Merchandise Planning 101 is Fashion Industry Rule #1

If I were Dorthy and could click my heals together while saying “there’s no place like home, there’s no place like home” in order to get home from a terrible and tumultuous journey, I would say the following rule is exactly that scenario for ails of the fashion industry today. Fashion continues to struggle. Stores are closing. Brands are collapsing. No one is winning. And there’s certainly no yellow brick road.

As someone who deeply understands the benefits of what the science of fashion can do when combined with the art of what fashion should be, I fully understand and appreciate the efforts of what a capable merchandise planning MINDSET can do to help the industry today.

I say mindset because it is exactly that. Merchandise planning isn’t a people or a team so much as the mindset of a brand that wishes to build raving fans and succeed at making great product that consumers love. Merchandise planning is a mindset that a fashion business has throughout its organization, which is promoted and driven by a team of people with skills and ideas as necessary as the smartest CEO, the most gifted designer, the sharpest marketer, and the most capable of capable of all the tremendously talented and dedicated people necessary to make this industry thrive.

There are roughly 5 rules that I believe every merchandise planning team needs to embrace in order to be fully enabled and articulate. Brands and retailers that enable these 5 key rules are always high performers and outpace the industry sizably. I can think of only a few brands and one retailer that has a decent portion of these 5 ideals enabled at this time.

I will discuss the other ideals on later posts, but this first rule is critical. A brand or retailer’s departure from it has everything to do with how healthy or unhealthy that business is. This rule is to the fashion industry what calories are to your health. And while your body and health may require a different amount of calories than does your neighbor’s, if you consume more calories than are needed you will gain weight; if you consume fewer calories than necessary you will lose weight.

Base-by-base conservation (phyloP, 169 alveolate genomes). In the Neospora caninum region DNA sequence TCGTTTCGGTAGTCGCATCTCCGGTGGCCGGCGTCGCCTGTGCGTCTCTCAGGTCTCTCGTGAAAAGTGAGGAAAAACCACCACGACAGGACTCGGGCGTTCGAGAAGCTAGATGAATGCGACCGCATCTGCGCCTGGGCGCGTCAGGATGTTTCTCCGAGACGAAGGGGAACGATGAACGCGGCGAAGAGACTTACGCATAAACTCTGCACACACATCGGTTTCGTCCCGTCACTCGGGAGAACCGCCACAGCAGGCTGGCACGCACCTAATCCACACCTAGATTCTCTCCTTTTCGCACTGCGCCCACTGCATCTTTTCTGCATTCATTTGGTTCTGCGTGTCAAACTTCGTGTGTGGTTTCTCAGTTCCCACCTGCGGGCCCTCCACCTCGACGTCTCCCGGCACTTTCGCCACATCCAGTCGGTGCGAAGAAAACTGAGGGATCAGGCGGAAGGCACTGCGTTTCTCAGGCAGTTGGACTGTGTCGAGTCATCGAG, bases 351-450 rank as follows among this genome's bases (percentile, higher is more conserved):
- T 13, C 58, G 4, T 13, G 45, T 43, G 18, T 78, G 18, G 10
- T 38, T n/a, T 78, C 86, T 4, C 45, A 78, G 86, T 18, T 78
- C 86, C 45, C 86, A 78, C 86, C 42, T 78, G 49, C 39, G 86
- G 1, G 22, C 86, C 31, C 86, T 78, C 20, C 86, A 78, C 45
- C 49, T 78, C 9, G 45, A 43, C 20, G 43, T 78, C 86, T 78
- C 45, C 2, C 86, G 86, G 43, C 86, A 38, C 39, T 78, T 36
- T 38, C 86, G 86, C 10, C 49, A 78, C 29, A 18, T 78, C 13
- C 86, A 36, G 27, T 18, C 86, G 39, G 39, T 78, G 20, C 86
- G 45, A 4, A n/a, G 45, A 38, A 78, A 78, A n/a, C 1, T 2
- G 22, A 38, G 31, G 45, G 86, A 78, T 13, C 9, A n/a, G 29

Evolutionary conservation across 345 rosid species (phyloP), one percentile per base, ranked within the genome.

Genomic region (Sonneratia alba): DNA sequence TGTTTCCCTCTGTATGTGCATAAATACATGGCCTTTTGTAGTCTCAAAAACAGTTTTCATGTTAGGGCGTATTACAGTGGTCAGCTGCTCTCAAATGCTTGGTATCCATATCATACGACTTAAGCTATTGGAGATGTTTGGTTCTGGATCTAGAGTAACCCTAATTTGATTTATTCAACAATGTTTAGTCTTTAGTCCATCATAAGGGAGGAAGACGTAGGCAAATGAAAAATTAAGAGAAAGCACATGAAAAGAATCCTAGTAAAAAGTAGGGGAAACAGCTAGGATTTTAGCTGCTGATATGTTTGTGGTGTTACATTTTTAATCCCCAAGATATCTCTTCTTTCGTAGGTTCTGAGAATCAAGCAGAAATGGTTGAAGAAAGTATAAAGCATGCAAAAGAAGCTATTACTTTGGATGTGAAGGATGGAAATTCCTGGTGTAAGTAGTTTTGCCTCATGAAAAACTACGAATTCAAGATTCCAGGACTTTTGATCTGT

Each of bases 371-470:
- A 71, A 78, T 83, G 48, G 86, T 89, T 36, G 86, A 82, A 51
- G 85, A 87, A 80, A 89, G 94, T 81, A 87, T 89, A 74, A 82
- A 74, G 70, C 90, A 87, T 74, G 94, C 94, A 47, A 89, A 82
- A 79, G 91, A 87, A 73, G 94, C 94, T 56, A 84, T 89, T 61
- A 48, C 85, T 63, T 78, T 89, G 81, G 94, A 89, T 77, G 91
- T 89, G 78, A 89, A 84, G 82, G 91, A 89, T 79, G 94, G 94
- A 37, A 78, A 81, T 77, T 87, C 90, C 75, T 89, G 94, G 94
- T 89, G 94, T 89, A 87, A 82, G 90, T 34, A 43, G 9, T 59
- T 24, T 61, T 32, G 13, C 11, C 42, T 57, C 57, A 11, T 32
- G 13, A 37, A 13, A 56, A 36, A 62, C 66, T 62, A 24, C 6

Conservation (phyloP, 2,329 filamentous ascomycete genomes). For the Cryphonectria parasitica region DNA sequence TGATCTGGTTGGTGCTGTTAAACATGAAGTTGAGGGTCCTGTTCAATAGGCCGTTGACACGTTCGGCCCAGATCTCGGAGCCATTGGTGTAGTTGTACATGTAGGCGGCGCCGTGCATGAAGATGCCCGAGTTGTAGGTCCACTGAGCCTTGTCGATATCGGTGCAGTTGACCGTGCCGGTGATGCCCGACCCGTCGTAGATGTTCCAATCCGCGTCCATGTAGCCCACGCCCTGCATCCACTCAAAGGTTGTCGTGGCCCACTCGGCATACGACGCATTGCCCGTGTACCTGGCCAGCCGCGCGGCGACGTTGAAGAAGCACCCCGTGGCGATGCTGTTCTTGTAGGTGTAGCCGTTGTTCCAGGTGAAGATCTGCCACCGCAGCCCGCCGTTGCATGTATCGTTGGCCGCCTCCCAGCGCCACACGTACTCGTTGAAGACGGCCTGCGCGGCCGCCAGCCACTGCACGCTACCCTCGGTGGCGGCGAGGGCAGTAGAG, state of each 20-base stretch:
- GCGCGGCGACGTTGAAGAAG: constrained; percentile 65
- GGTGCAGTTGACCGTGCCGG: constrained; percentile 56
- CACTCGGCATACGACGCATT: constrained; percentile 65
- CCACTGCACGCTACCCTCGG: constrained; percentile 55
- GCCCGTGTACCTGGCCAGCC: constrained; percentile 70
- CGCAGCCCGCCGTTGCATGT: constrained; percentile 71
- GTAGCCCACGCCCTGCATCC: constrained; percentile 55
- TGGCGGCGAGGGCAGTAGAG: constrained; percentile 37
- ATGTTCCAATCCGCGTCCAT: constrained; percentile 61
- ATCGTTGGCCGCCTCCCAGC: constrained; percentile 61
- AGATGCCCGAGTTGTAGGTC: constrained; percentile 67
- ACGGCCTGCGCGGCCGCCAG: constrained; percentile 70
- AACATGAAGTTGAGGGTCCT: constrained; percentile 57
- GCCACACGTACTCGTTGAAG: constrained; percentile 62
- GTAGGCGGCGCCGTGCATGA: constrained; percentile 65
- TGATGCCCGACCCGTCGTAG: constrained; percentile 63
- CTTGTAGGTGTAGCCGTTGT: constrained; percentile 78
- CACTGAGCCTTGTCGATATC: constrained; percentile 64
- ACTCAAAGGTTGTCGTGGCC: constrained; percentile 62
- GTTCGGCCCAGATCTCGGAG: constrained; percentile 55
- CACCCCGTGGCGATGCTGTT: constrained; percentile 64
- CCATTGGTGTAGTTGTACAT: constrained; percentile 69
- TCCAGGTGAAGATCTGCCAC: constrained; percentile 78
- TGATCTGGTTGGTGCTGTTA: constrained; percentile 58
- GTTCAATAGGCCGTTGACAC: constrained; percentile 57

This rule is about calorie consumption and the fashion industry is morbidly obese. H&M alone has billions worth of unsold inventory according to this NYT article. While I think the article misrepresents the amount of unsellable merchandise for H&M, my own analysis of the fashion industry finds that there is easily $16 billion in excess, unsellable, unnecessary, and dead inventory in the industry right now. In fact the global apparel industry produces more than 150 billion garments each year for a consuming public that equals roughly 3 billion people. Do that math. It does not work. I wrote about this in 2016 in my post titled Wholesale Isn’t Broken, Just Poorly Managed.

Clearly the fashion industry consumes more calories than can be digested. Getting this first rule instilled in your mindset to be a merchandise planning organization is ground-zero to your path towards building a better business that out-paces, out-performs, and out-lasts all others.

Rule #1: SALES + MARKDOWNS = RECEIPTS

This is a pretty straightforward and simple rule that every fashion business fails miserably. It is without a doubt the first thing I look at when advising a brand and retailer. This rule is the single most important concept any business can understand in order to improve business immediately and materially. It is at the core of a merchandise planning mindset.

Let’s be clear about two things here. Firstly, sales are only related to what consumers buy. This is a critical piece of the formula. If you are a wholesaler, these sales are in no way related to what you sell to a retail partner; those are called orders and they are recognized as receipts for the retailer and herein. Secondly, and most importantly, receipts are the value of the goods you deliver and make available for sale to your consumers at their full retail value (MSRP). Kapish? Sales are what consumers consumer and receipts are what you deliver and make available to be consumed.